Guelph Anarchist Black Cross

Toronto G20: Jaggi Singh pleads guilty

JaggiFrom TMC:

Montreal community organizer and activist Jaggi Singh pled guilty today in a Toronto court to charges of “counselling to commit mischief over $5000” stemming from a speech in Toronto when he called on protesters to tear down the controversial security perimetre established in the city for the G20 summit.

The plea means Singh could face up to 6 months in prison; the prosecution is calling for the maximum sentence. According to a press release annoucing the plea, though, over 276 letters or support calling on the judge to offer a lesser sentence were submitted to the court today.

Singh also says the plea deal allows him to end this legal battle “relatively speaking, on my own terms and timetable.” He also states via the release that the plea will allow him  to “openly state that the fence deserved to come down, and that the G20 deserved to be confronted.”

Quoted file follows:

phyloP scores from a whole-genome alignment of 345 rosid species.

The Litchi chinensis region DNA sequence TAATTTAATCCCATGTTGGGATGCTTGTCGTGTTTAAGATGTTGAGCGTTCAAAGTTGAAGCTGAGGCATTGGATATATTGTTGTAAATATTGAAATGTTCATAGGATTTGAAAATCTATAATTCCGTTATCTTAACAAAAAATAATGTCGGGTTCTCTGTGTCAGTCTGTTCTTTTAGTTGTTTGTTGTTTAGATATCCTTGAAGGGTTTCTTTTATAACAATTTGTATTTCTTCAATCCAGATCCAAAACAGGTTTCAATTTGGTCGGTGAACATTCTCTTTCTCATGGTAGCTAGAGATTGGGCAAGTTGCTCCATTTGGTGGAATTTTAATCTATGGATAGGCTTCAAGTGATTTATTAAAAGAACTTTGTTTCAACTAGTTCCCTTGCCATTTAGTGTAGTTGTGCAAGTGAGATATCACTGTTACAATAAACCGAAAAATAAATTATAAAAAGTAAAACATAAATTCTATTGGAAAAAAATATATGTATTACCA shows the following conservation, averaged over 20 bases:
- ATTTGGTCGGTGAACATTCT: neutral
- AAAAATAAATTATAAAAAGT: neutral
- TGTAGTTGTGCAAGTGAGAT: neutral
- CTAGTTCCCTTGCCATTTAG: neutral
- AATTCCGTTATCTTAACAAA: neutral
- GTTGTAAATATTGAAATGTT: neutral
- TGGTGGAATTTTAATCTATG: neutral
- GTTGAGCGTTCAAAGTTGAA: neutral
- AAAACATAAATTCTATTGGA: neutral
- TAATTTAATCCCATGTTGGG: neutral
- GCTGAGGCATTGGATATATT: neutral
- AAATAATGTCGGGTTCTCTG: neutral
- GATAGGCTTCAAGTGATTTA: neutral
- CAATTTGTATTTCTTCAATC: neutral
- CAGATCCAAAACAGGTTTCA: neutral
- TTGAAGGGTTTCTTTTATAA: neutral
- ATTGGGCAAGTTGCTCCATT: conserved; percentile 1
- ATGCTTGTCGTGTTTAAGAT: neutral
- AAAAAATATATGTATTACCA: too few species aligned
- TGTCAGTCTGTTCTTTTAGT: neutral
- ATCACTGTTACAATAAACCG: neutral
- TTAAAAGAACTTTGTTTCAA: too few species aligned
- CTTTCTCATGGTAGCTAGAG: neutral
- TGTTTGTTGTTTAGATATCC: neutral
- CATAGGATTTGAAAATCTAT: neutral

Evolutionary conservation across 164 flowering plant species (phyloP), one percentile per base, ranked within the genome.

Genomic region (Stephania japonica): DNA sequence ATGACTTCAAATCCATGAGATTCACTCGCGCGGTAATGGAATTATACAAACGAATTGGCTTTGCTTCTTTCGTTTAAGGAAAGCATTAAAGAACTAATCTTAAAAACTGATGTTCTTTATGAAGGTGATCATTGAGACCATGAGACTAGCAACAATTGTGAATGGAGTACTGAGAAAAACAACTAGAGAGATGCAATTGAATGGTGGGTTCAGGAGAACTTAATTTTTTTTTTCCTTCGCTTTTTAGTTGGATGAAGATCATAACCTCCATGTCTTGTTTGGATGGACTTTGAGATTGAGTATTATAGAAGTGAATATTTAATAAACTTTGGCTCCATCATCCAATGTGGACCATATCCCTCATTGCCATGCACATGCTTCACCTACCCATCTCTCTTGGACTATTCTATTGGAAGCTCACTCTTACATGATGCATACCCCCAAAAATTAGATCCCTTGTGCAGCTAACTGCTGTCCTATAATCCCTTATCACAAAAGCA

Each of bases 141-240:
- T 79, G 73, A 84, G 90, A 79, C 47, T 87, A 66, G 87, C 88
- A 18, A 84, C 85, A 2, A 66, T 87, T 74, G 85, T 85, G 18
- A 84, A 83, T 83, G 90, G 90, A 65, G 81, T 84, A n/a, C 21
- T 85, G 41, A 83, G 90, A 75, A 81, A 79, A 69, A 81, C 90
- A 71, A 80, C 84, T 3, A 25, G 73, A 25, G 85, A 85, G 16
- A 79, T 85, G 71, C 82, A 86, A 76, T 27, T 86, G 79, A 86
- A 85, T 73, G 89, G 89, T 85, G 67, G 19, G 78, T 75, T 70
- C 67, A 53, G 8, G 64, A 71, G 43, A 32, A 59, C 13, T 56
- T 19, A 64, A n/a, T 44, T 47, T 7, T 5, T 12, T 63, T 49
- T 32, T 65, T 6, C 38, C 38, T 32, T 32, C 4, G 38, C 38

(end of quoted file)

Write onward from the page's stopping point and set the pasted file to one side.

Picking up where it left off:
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Support Political Prisoners of the G20

From Guelph Anarchist Black Cross:

Here is the long-awaited pamphlet, “Support Political Prisoners of the G20″. It gives instructions on writing and donating to G20 prisoners.

Guelph ABC is facilitating an accessible alternate fund for G20 arrestees, mostly those facing serious charges. The fund is for immediate short-term needs of the defendants.

Here are ways to donate funds to the Guelph ABC G20 Support Fund:

1. Paypal: guelphabc@riseup.net
2. Deposit cash to the following TD bank account:
Transit # 00182, Institution # 004, Account # 00185228263
3. Write a cheque or money order to Guelph ABC, with G20 in
the memo line. Mail to:
Guelph ABC
PO Box 183
Guelph ON
N1H 6J6

Here is the pamphlet, please distribute widely:

G20 Support Flyer

Canada: Jaggi Singh launches legal challenge to G20 related bail conditions

JaggiFrom capitalist media sources:

Montreal’s Jaggi Singh, one of dozens of community organizers arrested even before last summer’s G20 protests began, has launched a constitutional challenge against his bail conditions.

Although most of his co-accused have had similar restrictions imposed on their actions and movements, Singh, a noted anti-globalization and social justice activist, is the first to take the constitutional route.

He is to appear Wednesday in Ontario Superior Court, with the support of PEN Canada which is intervening in his case, citing that Singh’s right to freedom of expression has been violated.